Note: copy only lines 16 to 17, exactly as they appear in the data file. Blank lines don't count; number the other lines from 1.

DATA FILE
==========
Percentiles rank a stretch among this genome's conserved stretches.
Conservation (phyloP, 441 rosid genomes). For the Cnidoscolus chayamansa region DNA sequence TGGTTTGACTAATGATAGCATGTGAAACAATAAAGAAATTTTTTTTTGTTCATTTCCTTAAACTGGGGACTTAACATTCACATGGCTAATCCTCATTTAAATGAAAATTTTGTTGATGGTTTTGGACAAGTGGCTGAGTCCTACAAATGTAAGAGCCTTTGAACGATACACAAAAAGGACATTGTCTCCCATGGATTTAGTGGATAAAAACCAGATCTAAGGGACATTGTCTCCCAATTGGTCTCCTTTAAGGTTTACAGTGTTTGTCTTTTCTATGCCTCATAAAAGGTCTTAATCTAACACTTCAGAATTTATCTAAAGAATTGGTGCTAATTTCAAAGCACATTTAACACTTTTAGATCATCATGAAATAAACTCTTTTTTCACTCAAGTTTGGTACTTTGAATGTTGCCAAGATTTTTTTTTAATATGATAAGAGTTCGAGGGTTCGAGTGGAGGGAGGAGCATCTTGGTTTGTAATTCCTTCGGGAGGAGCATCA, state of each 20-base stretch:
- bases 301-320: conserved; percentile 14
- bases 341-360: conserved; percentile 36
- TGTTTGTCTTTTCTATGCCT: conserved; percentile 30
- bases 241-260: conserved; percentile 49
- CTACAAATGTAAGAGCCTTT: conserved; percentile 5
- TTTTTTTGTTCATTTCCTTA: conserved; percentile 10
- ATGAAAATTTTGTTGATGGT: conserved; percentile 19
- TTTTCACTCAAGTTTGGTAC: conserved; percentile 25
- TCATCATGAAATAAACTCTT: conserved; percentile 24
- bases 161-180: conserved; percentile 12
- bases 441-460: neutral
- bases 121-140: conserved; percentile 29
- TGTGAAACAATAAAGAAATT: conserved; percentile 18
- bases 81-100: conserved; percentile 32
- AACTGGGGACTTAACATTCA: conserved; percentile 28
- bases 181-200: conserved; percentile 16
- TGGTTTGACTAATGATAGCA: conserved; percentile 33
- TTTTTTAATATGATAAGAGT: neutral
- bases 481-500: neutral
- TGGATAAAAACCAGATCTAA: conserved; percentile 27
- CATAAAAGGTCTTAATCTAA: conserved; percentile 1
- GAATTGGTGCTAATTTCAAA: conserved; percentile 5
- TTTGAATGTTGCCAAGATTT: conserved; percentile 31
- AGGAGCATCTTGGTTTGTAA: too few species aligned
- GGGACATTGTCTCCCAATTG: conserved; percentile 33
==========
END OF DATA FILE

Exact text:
- bases 81-100: conserved; percentile 32
- AACTGGGGACTTAACATTCA: conserved; percentile 28